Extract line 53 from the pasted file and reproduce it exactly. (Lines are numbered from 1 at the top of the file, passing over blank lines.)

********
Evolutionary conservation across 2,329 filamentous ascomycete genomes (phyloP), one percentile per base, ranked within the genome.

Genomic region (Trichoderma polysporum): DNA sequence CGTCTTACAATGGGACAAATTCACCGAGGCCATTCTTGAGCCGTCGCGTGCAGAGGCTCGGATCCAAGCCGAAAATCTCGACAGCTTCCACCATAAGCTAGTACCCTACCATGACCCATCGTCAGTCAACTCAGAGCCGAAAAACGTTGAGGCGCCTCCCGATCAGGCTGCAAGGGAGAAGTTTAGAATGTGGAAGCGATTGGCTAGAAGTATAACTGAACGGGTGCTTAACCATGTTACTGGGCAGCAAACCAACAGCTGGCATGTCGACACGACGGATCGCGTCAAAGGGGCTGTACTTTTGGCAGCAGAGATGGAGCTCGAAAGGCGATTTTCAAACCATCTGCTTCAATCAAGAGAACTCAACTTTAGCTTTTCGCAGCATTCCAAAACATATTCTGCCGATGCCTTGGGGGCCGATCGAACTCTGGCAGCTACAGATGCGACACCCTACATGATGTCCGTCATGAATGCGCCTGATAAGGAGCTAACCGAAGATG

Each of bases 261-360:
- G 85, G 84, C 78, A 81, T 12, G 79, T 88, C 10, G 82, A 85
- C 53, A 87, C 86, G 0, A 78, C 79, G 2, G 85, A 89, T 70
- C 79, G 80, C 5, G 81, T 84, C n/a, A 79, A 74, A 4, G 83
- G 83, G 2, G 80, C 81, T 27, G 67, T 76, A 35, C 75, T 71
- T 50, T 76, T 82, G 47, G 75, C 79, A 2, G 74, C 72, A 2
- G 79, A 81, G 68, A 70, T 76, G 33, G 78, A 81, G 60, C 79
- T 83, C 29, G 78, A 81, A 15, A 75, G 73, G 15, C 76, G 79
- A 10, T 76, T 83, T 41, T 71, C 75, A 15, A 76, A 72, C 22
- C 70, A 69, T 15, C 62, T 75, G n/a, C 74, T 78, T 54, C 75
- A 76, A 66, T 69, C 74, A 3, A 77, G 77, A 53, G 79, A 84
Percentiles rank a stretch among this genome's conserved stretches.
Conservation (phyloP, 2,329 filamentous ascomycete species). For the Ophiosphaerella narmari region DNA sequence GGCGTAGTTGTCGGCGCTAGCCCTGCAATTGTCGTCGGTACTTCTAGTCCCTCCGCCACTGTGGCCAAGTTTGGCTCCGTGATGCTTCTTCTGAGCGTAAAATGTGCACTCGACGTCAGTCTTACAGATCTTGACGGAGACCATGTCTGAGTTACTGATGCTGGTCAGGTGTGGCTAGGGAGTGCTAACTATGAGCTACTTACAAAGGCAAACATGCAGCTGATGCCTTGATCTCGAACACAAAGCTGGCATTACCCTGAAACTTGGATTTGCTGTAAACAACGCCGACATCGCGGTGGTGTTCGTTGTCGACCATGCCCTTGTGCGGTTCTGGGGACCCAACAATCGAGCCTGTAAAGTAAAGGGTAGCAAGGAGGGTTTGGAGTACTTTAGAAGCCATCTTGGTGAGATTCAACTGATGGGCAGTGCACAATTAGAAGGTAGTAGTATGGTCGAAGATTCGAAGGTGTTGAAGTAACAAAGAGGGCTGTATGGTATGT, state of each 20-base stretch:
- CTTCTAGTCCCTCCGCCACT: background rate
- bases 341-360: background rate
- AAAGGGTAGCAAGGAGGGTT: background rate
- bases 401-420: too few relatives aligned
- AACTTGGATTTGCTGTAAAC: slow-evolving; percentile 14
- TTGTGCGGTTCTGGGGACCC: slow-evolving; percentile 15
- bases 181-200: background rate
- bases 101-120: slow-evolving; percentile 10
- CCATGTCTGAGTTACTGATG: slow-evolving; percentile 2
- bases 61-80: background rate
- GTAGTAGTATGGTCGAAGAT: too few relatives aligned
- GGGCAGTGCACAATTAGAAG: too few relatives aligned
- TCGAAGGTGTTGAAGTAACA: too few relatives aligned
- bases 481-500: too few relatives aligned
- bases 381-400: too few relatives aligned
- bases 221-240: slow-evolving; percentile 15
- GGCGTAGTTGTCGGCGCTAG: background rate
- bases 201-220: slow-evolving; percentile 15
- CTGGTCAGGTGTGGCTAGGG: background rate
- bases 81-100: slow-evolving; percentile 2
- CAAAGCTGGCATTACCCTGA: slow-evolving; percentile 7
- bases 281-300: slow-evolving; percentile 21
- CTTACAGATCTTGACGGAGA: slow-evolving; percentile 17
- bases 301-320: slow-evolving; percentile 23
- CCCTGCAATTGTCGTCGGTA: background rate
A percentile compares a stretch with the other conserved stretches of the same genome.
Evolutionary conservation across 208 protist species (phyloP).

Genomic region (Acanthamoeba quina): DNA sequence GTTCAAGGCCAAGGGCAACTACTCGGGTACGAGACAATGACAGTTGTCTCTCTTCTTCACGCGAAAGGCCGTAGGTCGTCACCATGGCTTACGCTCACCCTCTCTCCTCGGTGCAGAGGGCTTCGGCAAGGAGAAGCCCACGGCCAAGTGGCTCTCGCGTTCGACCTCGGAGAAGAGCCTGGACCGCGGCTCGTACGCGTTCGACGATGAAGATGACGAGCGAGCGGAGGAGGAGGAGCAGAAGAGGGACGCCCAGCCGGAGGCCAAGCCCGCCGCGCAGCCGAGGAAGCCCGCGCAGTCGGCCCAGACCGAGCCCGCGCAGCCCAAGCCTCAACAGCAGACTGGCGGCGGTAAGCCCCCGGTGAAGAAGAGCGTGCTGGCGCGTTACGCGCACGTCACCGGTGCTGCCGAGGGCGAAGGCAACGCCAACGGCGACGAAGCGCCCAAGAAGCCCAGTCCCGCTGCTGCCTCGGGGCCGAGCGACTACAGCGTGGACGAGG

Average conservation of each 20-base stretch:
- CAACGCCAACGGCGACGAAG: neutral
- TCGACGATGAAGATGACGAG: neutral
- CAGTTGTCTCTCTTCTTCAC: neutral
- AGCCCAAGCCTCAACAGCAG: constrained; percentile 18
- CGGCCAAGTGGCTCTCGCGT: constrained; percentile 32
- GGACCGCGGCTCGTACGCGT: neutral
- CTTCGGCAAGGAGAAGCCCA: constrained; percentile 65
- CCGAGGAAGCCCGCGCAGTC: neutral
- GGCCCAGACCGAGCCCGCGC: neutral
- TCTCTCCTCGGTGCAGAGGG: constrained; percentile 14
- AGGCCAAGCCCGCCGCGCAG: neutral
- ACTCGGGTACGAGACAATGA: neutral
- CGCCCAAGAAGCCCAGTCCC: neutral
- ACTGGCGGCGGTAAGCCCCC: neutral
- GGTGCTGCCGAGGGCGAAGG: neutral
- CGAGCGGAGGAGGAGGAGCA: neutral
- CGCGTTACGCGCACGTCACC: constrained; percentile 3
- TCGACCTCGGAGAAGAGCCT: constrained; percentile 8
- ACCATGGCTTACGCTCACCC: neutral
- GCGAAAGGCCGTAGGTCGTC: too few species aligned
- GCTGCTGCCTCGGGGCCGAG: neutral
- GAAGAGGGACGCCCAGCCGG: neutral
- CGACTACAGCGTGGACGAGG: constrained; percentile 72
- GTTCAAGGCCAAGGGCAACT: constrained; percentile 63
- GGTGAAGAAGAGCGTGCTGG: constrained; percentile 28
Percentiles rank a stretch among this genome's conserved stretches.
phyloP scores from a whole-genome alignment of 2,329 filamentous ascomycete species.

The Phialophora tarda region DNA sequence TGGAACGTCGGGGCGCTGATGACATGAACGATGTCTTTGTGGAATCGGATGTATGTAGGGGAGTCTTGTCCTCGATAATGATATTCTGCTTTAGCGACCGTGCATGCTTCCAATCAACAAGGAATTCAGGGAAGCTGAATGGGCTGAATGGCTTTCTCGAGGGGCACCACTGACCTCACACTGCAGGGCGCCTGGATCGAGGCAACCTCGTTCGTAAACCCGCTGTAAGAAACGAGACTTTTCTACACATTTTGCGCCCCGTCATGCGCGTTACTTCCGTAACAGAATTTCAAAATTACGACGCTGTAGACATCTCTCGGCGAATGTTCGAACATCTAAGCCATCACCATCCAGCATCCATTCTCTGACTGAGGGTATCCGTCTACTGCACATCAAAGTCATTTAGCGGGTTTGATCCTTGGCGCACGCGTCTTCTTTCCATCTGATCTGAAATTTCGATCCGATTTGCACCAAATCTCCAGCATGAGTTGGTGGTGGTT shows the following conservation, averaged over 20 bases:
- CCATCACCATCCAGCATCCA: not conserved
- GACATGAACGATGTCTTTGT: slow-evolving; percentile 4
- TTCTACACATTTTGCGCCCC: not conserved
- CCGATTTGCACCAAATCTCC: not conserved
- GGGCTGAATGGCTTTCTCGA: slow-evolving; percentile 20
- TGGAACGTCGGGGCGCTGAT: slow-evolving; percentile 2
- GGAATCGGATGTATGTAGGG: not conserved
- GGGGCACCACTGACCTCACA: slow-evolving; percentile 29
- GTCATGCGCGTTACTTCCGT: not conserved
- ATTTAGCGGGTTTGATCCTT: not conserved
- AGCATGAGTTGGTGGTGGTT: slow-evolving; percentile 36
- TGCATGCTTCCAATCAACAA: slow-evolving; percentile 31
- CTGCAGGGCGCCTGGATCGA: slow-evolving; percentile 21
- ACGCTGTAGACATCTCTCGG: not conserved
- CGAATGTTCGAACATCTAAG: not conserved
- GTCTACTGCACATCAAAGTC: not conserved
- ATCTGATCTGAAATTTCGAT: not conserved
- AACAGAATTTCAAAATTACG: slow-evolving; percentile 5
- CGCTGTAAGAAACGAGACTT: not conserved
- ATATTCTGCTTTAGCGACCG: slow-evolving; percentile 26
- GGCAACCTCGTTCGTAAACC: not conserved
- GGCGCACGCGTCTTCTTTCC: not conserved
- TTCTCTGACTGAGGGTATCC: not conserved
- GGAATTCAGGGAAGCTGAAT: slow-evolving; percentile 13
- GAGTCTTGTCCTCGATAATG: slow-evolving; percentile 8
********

- GGCCCAGACCGAGCCCGCGC: neutral